California

An Interview with Lagunitas Founder Tony Magee

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Lagunitas Brewing in Petaluma, CA is easily one of the fastest growing breweries in the country. Lagunitas’ brand is built on classic west coast-style IPAs and non-conformist–some might say alternative and hippie–attitude. The brewery is known foroncebeing shutdown due to pot smoking and renaming one of its beer from “Kronic” to “Censored” after the TTB’s objection to the original moniker. Founder Tony Magee is one of the most down-to-earth personalities in craft beer–he’s just as likely to bust out his guitar and sing a country-western tune at a meet-the-brewer event as he is to promote his own brand. The most prominent brewery owner on twitter, though he follows no one, the stream of consciousness-like output has been the cause of recent controversy, from questioning bigger brewers taking government subsidies to directly questioning Sierra Nevada and New Belgium’s motivations. Not to be outdone by Sierra Nevada and New Belgium Brewing’s announcements about opening east coast brewing expansions, Magee announced Lagunitas’ own expansion via twitter in a typically alternative method. Lagunitas Brewing expects to sell more than 240,000 barrels this year, and by the end of 2013 another 240,000 barrels just from the company’s new Chicago facility.

I got a hold of Tony Magee via twitter (of course). He agreed to an interview and was incredibly friendly, accommodating, and gracious, even under pressure from hard questions.

Tony Magee and dog

Q: As much of an absurd question as this is to boil down to one simple answer, what is the secret to Lagunitas’success?


TM: Our brewery began bottling in the depths of the mid-1990’s when Craft Brewing hit a speed bump and there were a lot of breweries that had to close. The way we got through this tough time was to allow beer-lovers to guide the business… they have been driving the bus ever since. We keep the bearings lubed and the malt and hops flowing but, we only do what the world of beer-lovers tells us to do… and, although that sounds simplistic, it ain’t as easy as it looks!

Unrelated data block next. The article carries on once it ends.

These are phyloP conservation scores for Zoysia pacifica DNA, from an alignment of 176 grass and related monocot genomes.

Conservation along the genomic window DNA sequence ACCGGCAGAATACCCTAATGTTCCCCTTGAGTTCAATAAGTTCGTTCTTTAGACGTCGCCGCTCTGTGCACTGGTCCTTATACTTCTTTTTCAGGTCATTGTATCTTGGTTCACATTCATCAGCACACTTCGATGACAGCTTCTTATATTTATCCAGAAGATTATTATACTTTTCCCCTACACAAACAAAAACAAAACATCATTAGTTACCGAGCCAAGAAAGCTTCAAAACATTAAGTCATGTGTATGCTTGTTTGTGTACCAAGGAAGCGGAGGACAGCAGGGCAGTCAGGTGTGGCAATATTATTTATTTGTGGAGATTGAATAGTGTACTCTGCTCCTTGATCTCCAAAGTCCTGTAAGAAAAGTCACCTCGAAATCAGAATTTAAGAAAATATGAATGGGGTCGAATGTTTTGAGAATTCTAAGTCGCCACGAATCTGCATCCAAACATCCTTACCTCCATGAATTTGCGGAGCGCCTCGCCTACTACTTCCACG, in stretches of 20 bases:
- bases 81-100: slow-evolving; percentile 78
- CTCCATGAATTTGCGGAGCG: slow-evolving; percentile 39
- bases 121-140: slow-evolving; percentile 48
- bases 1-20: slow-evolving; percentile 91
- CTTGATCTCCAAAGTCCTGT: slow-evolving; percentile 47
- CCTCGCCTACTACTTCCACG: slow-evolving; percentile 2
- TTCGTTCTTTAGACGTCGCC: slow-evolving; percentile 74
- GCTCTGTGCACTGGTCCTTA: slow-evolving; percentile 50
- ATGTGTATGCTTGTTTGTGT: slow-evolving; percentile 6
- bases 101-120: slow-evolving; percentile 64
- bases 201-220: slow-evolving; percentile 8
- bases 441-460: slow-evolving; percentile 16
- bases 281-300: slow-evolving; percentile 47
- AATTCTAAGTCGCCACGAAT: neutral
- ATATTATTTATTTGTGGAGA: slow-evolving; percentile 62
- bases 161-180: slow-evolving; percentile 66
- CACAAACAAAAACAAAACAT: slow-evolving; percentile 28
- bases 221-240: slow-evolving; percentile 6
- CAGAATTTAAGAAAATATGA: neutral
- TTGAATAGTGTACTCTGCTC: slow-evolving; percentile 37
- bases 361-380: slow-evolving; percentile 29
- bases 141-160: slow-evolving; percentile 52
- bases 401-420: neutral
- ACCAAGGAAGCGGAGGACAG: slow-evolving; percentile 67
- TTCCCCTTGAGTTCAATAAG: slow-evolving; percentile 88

Q: What were you doing before you started the brewery?

TM: Every brewer has has history, meaning that we were all doing something else before hearing the siren’s call… For me, after abandoning my hopes of being a musical composer and arranger, I was selling printing to the 1990’s world of San Francisco banks… which was a good but sad job in that when I had a great year of business a whole lot of trees had to fall to the ground to make it all happen. Brewing was like an island in the setting sun to me.

Q: When you announced plans to open the big new Chicago area brewery did you know you were going to come under so much scrutiny? From the outside it almost seems like a telescope has been refocused on you.

TM: Like I said, brewing is like an island in the sun, and although I’ve always found my way in the land by knowing and telling a vision of the truth about things, when too many are listening it is inevitable that someone will think it is aimed at them or someone they care about, although it never is. I guess that is the downside of having people notice what I might say. Being that it is an island in the sun, most folks don’t want to see that the natives don’t all get along as well as the brochure portrays. It’s all kewl, the thing about Craft is that we make special beers that are dug by people who have special desires and it isn’t necessary to have everybody love everything that anybody brews in order to have a nice experience in the world.

3D model of Lagunitas new Chicago brewery



Q: For the record, what’s your stance on craft brewers taking subsidies and government loans for growth?


TM: Business is as business does, but we all also make the world that we want to live in through the decisions we make. Subsidies are great, especially for breweries who need it, because it can make the difference between getting open or leaving the dream to start a business and hire people on the curb. For my part, Lagunitas was shown all sorts of incentive money for the Chicago brewery, but I declined it all on its face. Why? Because the new brewery completely pays for itself, meaning that our two future breweries, each making beer close to their point of sale, are more profitable than making it all in Petaluma and shipping it thousands of miles across one desert and two or three mountain ranges. The same is true for any brewery with the scale to do the thing at all. The financial world of state and city and county governments is pretty strained right now, so, since I didn’t need any help, I declined the offer.